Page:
Contact: Sandra Jackson at 916-325-1550 or Mike Myslinski at 408-921-5769
BURLINGAME – The governor’s call today to rush the Legislature to change state laws in order to meet federal funding mandates will hurt student achievement and is all too similar to the failed, one-size-fits-all policies of the No Child Left Behind Act, cautions the California Teachers Association.
“California teachers certainly recognize the need for more school funding, but calling lawmakers into a special session to rewrite state education laws so California can apply for federal ‘Race to the Top’ (RTTT) grants before the guidelines have even been established and without public discussion is a knee-jerk reaction that our state can’t afford, and could undermine the achievement and progress our students and schools are making,” said Dean E. Vogel, vice president of the 340,000-member CTA. The federal guidelines for the RTTT grants won’t be finalized until October.
“California voters overwhelmingly rejected the governor's education reform agenda in 2005 and this is just more of the same. The proposed Race to the Top requirements repeat the top-down mandates of the flawed No Child Left Behind Act, with its over-reliance on test scores to measure student achievement,” said Vogel. “Students are more than one test score and so are educators. There must be multiple measures for student achievement and evaluating teachers. Using test scores to pay and evaluate teachers will lead to more teaching to the test and will hurt those students who need the most help.”
Despite U.S. Secretary of Education Arne Duncan’s claims, and concerns by the governor, student testing data is already linked to teachers at the local level in this state. Right now, this data is available to teachers and school administrators to analyze and evaluate student progress. State law also already requires the use of student assessment results in the evaluation of teachers, including the use of criterion-referenced tests as determined by local teachers and administrators.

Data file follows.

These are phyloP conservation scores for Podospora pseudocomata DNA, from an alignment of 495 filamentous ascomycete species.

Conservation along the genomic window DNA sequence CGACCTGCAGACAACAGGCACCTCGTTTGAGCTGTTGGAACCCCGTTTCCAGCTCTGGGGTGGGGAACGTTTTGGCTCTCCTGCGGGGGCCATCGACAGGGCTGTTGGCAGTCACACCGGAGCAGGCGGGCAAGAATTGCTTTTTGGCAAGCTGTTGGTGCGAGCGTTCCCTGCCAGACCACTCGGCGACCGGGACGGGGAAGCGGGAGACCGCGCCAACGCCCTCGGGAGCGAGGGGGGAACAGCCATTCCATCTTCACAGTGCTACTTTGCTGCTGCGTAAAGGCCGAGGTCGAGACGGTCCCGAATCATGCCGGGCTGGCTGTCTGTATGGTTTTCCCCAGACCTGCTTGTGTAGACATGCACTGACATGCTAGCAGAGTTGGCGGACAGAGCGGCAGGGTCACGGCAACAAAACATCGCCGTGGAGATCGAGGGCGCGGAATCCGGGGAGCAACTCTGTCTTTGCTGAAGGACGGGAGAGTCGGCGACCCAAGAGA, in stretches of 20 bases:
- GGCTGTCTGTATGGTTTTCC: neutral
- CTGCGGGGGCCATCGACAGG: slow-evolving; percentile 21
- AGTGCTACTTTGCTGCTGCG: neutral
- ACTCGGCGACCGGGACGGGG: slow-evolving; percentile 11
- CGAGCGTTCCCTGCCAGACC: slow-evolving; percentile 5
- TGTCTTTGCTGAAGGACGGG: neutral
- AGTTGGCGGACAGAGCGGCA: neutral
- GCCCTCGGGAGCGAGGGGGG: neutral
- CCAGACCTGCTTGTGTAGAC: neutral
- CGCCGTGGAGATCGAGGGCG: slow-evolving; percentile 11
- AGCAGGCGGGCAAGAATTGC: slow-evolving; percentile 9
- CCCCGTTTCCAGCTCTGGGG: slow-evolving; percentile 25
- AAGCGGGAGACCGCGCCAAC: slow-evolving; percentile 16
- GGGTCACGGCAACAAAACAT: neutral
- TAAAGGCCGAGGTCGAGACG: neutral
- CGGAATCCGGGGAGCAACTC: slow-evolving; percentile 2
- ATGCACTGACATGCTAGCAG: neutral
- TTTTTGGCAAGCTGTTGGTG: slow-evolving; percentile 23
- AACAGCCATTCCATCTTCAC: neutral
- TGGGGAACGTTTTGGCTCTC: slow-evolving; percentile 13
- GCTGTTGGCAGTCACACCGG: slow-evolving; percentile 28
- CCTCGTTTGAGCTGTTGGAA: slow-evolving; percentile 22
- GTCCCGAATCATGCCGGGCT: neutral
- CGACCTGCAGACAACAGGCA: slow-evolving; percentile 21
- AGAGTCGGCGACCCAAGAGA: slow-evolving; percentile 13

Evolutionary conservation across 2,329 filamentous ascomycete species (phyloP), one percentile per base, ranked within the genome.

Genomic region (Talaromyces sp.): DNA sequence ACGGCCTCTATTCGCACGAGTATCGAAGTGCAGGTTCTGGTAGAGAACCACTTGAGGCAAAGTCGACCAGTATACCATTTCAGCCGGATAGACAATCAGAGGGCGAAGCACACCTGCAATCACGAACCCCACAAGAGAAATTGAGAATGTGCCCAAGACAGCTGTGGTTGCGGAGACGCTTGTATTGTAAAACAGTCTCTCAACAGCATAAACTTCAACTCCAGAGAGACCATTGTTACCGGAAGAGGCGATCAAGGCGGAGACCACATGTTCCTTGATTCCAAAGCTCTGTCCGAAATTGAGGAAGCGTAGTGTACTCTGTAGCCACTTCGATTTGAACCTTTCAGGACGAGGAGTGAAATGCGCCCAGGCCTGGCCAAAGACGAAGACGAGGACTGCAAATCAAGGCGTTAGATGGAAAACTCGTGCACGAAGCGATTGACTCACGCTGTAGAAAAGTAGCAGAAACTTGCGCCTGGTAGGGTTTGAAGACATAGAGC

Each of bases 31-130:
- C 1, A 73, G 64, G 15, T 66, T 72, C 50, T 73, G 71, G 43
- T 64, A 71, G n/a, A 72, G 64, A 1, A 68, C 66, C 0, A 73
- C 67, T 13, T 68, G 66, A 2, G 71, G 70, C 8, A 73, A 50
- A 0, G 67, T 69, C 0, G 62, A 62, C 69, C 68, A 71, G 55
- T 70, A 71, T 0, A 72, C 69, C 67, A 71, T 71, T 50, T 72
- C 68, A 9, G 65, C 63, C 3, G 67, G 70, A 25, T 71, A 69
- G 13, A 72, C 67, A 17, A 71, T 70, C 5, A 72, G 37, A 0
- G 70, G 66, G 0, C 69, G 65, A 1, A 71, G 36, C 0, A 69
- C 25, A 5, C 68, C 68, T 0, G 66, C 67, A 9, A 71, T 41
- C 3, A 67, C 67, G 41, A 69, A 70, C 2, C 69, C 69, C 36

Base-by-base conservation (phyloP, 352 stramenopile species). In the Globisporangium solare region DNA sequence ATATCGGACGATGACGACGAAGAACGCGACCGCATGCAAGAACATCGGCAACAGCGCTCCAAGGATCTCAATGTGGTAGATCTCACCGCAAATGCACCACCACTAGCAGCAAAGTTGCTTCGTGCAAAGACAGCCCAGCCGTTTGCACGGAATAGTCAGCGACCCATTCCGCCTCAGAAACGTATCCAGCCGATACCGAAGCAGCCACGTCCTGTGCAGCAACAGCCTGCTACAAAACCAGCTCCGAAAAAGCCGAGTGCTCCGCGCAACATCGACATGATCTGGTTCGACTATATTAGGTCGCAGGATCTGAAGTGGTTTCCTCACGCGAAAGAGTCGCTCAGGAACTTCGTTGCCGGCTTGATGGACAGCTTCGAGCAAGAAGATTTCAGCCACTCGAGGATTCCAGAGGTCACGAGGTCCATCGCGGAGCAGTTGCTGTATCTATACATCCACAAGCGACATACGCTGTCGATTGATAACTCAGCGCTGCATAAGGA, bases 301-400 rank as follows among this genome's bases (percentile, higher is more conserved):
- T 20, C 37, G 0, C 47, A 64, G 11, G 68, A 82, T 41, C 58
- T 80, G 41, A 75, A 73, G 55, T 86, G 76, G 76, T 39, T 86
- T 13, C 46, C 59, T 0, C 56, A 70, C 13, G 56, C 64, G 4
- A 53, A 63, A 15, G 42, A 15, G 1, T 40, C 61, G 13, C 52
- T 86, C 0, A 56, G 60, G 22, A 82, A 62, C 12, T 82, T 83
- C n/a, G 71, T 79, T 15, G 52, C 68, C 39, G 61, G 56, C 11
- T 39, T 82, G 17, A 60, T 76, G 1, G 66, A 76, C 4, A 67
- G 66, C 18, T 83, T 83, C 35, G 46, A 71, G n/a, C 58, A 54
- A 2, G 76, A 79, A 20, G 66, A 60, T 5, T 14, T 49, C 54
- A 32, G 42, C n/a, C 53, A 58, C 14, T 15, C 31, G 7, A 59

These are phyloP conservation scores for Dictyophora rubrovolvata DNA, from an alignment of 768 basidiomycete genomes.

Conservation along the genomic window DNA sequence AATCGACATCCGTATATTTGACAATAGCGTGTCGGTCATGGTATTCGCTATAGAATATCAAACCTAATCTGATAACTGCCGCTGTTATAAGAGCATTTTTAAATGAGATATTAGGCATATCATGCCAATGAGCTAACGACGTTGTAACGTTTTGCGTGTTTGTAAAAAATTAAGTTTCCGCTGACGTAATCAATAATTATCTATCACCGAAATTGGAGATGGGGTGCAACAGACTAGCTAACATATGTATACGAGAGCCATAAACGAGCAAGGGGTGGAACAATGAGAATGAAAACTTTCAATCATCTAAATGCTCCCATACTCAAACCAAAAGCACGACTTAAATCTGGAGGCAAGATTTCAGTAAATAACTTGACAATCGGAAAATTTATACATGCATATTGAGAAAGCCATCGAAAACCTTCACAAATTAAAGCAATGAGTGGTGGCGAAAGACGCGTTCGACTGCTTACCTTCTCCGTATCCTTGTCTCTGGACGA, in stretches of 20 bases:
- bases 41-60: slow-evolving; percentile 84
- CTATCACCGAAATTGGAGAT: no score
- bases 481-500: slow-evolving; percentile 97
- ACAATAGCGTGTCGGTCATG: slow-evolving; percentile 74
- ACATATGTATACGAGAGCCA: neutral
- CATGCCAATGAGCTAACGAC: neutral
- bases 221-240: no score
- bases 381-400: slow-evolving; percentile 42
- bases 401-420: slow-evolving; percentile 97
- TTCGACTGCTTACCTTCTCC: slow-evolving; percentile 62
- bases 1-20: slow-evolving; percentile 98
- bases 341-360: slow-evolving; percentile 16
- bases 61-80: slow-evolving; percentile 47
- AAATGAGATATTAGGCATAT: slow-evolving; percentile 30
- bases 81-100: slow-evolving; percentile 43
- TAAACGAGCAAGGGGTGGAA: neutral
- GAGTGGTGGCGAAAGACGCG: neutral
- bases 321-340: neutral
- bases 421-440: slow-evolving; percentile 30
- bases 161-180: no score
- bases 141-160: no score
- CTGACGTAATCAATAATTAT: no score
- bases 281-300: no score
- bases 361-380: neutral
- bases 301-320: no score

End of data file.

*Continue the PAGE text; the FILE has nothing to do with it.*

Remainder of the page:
“Education reform is important business for the state of California as our children’s future depends on it. Rather than racing to make changes to appease the federal government, any education changes should be done with serious thought, consideration and input from educators and parents,” Vogel said.
CTA supports using student testing data to improve student learning, instructional strategies and professional development. CTA has long supported and advocated for growth models as a better measurement of student achievement as students and schools should be given credit for the progress they make. In California, CTA has also led efforts to improve lower-performing schools. The CTA-sponsored Quality Education Investment Act provides funding for proven education reform efforts such as smaller class sizes and teacher and administrator training, and for hiring much-needed counselors in high schools.
After the governor cut more than $18 billion from public education over the last two years, teachers certainly agree that our schools need and deserve more money, but according to the proposed Race to the Top guidelines the governor could hold onto half of the funds to use as he sees fit. “Any additional money should be focused in our classrooms – not paying for more layers of bureaucracy,” Vogel said.